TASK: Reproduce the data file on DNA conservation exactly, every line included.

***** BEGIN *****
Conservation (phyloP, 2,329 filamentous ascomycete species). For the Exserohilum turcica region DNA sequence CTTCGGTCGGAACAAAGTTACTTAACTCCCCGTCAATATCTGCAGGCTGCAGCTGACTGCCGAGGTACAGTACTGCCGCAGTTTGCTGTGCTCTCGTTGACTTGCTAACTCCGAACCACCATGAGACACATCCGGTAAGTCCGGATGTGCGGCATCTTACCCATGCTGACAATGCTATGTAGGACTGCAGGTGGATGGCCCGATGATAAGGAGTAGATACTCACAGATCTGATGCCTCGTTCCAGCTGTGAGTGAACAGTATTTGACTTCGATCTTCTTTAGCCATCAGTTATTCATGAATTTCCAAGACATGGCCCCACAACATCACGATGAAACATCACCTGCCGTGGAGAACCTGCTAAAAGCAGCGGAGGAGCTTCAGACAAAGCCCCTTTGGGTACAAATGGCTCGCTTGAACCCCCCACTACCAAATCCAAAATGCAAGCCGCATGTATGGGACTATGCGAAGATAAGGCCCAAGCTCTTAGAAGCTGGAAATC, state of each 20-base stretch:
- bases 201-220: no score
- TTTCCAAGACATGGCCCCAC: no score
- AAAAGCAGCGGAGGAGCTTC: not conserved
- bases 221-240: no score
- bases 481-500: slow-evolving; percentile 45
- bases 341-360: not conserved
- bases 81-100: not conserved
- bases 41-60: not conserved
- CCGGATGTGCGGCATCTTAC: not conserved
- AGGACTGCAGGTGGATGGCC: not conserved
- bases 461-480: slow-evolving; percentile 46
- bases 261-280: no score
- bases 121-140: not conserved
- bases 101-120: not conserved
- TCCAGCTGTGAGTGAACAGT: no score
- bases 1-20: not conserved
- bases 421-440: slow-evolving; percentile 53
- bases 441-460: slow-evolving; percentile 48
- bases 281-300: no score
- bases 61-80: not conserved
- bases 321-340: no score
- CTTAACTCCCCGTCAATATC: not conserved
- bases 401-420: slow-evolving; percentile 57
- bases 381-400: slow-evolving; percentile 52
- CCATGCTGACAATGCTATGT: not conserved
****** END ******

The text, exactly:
Conservation (phyloP, 2,329 filamentous ascomycete species). For the Exserohilum turcica region DNA sequence CTTCGGTCGGAACAAAGTTACTTAACTCCCCGTCAATATCTGCAGGCTGCAGCTGACTGCCGAGGTACAGTACTGCCGCAGTTTGCTGTGCTCTCGTTGACTTGCTAACTCCGAACCACCATGAGACACATCCGGTAAGTCCGGATGTGCGGCATCTTACCCATGCTGACAATGCTATGTAGGACTGCAGGTGGATGGCCCGATGATAAGGAGTAGATACTCACAGATCTGATGCCTCGTTCCAGCTGTGAGTGAACAGTATTTGACTTCGATCTTCTTTAGCCATCAGTTATTCATGAATTTCCAAGACATGGCCCCACAACATCACGATGAAACATCACCTGCCGTGGAGAACCTGCTAAAAGCAGCGGAGGAGCTTCAGACAAAGCCCCTTTGGGTACAAATGGCTCGCTTGAACCCCCCACTACCAAATCCAAAATGCAAGCCGCATGTATGGGACTATGCGAAGATAAGGCCCAAGCTCTTAGAAGCTGGAAATC, state of each 20-base stretch:
- bases 201-220: no score
- TTTCCAAGACATGGCCCCAC: no score
- AAAAGCAGCGGAGGAGCTTC: not conserved
- bases 221-240: no score
- bases 481-500: slow-evolving; percentile 45
- bases 341-360: not conserved
- bases 81-100: not conserved
- bases 41-60: not conserved
- CCGGATGTGCGGCATCTTAC: not conserved
- AGGACTGCAGGTGGATGGCC: not conserved
- bases 461-480: slow-evolving; percentile 46
- bases 261-280: no score
- bases 121-140: not conserved
- bases 101-120: not conserved
- TCCAGCTGTGAGTGAACAGT: no score
- bases 1-20: not conserved
- bases 421-440: slow-evolving; percentile 53
- bases 441-460: slow-evolving; percentile 48
- bases 281-300: no score
- bases 61-80: not conserved
- bases 321-340: no score
- CTTAACTCCCCGTCAATATC: not conserved
- bases 401-420: slow-evolving; percentile 57
- bases 381-400: slow-evolving; percentile 52
- CCATGCTGACAATGCTATGT: not conserved